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Van der Westhuizen and Tanner made enormous contributions to the game


Joost van der Westhuizen. Photo: Mike Hutchings/Reuters

Joost van der Westhuizen. Photo: Mike Hutchings/Reuters

Professor Arthur Tanner. Photo: Brendan Moran/Sportsfile

Professor Arthur Tanner. Photo: Brendan Moran/Sportsfile


Joost van der Westhuizen. Photo: Mike Hutchings/Reuters

It's been a sad few days for rugby at home and abroad with the passing of former South African great Joost van der Westhuizen and the Leinster chief medical officer for the best part of 20 years, Professor Arthur Tanner.

They were two passionate rugby men from either side of the white line and each called to their eternal reward much too soon. Van der Westhuizen was a World Cup winner in 1995 and a scrum-half way ahead of his time.

He was similar in physique and playing style to Welsh scrum-half Terry Holmes who preceded him and to Conor Murray in the modern era.

Built like an ox, he was and ultra-competitive ninth forward and a class tactician to boot. For a decade he wore the No 9 Springbok shirt scoring 38 tries for his country - a record only surpassed by Bryan Habana in 2014.

For the last six years of his all-too-short life he battled the debilitating Motor Neurons Disease.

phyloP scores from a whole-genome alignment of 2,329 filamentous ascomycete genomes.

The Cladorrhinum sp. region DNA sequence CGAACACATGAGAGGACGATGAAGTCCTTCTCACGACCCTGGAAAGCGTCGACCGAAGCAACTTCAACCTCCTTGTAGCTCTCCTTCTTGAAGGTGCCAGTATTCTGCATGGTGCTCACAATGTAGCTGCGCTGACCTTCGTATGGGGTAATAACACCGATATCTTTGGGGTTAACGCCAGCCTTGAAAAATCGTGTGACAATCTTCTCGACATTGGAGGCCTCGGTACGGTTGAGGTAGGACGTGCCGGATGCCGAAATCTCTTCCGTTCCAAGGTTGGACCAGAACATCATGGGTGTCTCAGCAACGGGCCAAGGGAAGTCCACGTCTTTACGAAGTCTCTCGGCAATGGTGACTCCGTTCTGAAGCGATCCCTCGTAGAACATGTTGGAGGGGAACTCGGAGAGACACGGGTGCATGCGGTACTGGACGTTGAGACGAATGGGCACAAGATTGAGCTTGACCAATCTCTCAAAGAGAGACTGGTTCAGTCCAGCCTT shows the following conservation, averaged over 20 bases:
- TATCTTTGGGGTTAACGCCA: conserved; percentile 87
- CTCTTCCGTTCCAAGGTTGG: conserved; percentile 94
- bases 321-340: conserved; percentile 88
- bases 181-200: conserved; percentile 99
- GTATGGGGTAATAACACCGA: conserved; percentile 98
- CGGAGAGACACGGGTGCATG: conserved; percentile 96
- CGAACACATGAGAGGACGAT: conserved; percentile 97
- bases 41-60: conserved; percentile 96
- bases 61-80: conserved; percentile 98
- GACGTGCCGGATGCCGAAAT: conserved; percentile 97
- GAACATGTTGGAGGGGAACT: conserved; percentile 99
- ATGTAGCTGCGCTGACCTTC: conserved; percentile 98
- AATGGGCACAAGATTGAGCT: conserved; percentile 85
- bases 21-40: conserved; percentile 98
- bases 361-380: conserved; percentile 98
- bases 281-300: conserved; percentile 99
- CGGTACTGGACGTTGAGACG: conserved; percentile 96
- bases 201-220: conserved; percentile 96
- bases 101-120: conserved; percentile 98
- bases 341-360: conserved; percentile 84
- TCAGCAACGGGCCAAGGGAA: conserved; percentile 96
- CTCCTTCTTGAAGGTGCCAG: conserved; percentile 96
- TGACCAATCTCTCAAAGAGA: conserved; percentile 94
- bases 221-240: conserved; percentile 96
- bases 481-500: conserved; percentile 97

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Professor Tanner was not only synonymous with Leinster Rugby in its transition from amateur to professional but he was also the medical voice of reason. Arthur would always give you the medical diagnosis as it was but equally would give his personal take on the extent of any injury.

His happy, easy-going personality made him immensely popular with players, backroom staff and medical colleagues alike.

He was so approachable and always willing to offer advice irrespective of the player and/or the level he played.

Put simply Arthur Tanner was the definitive player's doctor. He will be sadly missed by an enormous circle of friends and all who knew him but most of all by his wife Ann and by children Jocelyn, Patrick and Jamie.

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